ANSWERS: 2
  • Cascading style sheets (CSS) offer a way to format HTML documents. One major advantage is they let you specify styles in one (or more) documents that can be used in many other documents. For example, you can specify a class of text "my_text" in the CSS document and you can say that you want it to be bold and italicized. Then, you can use a tag like: <font class="my_text>blah</font> and any text in that block will be bold and italicized. If you then change your mind and only want it to be bold, you only need to change the style sheet, and the change will then take effect on any text that you labeled as "my_text" across all of your pages that share that style sheet. CSS instructions may also be placed directly in a document, if you prefer, in which case they will only apply to that document. You may also use CSS to override default styles of HTML elements. For instance, you can override the <h1> tag, so all text within <h1> tags on your site will be changed to the new style you created. They also allow much better precision in object placement than HTML because they will allow you to specify, using horizontal and vertical pixel counts, the exact position you want to put something. In the "old days" of HTML, everything had to be positioned using tables, which was something of a hack. Currently CSS is widely used for search engine optimization because it allows you to keep your keyword-rich text near the top of an HTML source file (so search engines can find it easily), while placing it wherever you want on the actual page as it is seen by a user.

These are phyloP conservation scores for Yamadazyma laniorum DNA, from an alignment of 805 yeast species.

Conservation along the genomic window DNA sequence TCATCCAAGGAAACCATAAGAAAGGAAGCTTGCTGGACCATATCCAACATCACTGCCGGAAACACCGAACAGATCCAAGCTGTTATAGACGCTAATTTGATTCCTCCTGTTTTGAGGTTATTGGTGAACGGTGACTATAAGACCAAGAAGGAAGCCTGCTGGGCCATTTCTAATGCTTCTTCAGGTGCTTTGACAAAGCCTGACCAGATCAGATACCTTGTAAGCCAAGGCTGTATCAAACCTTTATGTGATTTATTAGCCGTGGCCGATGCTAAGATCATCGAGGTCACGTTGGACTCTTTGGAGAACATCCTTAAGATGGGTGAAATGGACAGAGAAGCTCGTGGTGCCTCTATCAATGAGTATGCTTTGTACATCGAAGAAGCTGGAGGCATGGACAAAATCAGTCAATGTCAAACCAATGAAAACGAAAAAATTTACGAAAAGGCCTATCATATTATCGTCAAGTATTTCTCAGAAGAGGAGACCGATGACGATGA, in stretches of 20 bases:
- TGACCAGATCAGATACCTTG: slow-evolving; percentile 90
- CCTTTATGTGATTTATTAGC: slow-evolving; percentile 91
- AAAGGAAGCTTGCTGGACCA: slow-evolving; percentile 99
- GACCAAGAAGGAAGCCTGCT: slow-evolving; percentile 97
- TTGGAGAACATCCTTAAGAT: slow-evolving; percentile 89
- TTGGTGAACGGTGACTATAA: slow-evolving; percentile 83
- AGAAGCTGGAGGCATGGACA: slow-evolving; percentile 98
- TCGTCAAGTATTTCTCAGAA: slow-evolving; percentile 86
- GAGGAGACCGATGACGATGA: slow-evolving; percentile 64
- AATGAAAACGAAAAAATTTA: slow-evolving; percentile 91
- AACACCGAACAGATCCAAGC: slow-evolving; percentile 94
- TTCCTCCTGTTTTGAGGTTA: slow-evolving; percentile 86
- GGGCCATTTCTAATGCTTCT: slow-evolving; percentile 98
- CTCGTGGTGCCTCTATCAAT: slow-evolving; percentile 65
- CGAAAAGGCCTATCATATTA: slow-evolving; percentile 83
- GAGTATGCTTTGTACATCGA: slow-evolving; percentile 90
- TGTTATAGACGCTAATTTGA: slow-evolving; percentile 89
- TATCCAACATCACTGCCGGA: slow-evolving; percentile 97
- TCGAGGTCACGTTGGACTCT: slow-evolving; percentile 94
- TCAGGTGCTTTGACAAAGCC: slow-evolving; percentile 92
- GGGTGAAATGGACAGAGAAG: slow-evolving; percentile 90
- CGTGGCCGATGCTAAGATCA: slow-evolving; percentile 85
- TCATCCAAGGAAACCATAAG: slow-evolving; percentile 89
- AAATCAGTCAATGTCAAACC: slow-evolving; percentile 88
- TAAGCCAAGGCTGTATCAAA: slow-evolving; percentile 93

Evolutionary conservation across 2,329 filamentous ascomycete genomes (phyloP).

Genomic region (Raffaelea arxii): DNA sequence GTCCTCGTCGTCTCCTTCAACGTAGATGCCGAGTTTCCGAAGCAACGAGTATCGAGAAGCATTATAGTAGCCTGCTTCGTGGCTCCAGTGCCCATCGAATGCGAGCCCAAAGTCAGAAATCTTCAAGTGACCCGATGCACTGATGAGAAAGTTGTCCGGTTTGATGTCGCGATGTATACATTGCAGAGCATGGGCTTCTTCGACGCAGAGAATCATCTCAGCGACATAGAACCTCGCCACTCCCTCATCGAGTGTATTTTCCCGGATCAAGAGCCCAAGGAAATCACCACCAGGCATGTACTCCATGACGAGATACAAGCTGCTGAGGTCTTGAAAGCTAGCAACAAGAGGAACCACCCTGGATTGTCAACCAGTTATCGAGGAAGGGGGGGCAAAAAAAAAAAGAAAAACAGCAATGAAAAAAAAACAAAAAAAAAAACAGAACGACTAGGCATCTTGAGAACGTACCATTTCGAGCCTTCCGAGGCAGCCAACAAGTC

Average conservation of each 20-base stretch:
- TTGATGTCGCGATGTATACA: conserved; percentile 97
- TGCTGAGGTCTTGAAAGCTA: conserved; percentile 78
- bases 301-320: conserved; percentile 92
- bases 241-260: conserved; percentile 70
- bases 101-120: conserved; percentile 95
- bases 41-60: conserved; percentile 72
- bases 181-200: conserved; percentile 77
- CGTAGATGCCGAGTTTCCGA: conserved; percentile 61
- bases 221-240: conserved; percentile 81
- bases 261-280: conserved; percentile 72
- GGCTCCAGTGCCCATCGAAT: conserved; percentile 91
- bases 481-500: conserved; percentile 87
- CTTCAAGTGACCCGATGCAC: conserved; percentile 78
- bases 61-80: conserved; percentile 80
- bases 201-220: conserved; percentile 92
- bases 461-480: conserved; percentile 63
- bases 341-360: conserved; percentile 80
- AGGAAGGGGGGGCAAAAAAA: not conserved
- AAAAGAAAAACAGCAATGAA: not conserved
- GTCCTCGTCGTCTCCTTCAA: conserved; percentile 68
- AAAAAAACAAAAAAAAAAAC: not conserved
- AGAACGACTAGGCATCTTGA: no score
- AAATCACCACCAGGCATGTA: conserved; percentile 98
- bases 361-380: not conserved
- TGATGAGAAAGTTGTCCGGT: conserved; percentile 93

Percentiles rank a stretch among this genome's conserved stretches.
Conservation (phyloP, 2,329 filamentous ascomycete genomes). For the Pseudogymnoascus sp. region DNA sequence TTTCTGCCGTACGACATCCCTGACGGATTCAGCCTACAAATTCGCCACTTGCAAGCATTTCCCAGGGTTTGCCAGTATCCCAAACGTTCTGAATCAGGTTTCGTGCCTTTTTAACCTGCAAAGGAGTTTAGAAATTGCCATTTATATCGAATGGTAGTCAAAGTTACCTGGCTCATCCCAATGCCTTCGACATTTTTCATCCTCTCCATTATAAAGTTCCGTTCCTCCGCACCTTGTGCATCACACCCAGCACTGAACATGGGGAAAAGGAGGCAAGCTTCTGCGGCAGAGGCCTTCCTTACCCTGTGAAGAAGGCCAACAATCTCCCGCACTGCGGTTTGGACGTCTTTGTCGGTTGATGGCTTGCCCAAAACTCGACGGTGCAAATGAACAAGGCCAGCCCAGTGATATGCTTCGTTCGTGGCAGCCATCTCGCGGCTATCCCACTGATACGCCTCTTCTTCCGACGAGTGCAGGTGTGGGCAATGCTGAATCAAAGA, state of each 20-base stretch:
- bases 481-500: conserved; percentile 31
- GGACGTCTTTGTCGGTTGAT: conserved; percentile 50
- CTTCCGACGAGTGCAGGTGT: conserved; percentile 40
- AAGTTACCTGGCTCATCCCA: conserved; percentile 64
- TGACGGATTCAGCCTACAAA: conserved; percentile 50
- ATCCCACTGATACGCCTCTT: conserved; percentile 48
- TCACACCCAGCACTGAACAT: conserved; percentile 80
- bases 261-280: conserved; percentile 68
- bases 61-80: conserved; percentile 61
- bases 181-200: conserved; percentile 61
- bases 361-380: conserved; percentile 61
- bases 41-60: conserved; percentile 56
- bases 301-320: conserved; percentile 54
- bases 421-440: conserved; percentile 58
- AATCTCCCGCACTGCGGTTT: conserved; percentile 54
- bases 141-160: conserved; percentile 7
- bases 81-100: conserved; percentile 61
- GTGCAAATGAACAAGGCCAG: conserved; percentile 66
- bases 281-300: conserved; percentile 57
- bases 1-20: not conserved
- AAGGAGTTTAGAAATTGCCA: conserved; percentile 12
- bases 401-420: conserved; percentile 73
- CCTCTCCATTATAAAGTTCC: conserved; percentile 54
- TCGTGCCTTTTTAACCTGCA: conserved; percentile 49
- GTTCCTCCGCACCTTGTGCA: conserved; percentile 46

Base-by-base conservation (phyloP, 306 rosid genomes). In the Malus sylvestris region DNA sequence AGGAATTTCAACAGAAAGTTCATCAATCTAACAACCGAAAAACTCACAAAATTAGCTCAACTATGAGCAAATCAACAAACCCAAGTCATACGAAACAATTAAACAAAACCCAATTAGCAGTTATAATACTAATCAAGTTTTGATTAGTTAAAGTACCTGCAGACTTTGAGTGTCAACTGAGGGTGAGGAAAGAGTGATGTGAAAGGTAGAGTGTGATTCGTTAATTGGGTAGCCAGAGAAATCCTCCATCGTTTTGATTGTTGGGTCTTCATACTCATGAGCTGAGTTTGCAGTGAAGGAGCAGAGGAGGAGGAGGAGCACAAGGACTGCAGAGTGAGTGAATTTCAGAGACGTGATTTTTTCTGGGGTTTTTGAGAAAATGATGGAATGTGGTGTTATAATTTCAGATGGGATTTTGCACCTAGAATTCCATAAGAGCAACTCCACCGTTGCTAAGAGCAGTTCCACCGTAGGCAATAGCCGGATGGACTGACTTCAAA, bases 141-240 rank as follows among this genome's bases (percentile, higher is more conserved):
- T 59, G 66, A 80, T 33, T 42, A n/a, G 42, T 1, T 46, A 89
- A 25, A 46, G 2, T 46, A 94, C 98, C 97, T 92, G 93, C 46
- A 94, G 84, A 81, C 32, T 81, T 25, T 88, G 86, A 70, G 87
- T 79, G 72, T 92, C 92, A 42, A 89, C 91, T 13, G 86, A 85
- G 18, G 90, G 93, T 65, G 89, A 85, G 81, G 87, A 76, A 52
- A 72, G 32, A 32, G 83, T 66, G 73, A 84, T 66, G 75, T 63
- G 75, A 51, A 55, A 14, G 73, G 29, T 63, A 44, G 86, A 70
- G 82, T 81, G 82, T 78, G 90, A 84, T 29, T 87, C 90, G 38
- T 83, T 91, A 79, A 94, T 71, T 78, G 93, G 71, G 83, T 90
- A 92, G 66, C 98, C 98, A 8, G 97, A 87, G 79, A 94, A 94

• Wenso
      Well explained...thanks for sharing..
  • Cascading Style Sheets were originally designed to fill a niche originally not filled by HTML. HTML was originally created for structuring content on webpages (such as headings, paragraphs, ordered and unordered lists, etc). CSS was originally created for designing content on webpages (font faces, colour and size, element position, margins, padding and borders; etc). In the now defunct "Browser Wars" browser manufacturers implemented proprietary tags and tag attributes, many of which were not keeping with the standards that had been developed. As such, CSS became nothing more than a way to fancify text and optimise search engine placement. At the turn of the century, a movement gained momentum that saw more designers design for web standards rather than web browsers. It also saw some less known browser supporting web standards. With Netscape's switch to 6.0 in 2001, Netscape became the most popular browser to support web standards and the other popular browsers followed suit. Since then, the other popular browsers began to support web standards and the browser war came to a halt. Now, by using HTML for structure and CSS for design, web designers can not only ensure that their websites display correctly in newer browsers, but that their website's content is still accessible in all other browsers. For more information on CSS, visit http://www.w3.org/Style/CSS/

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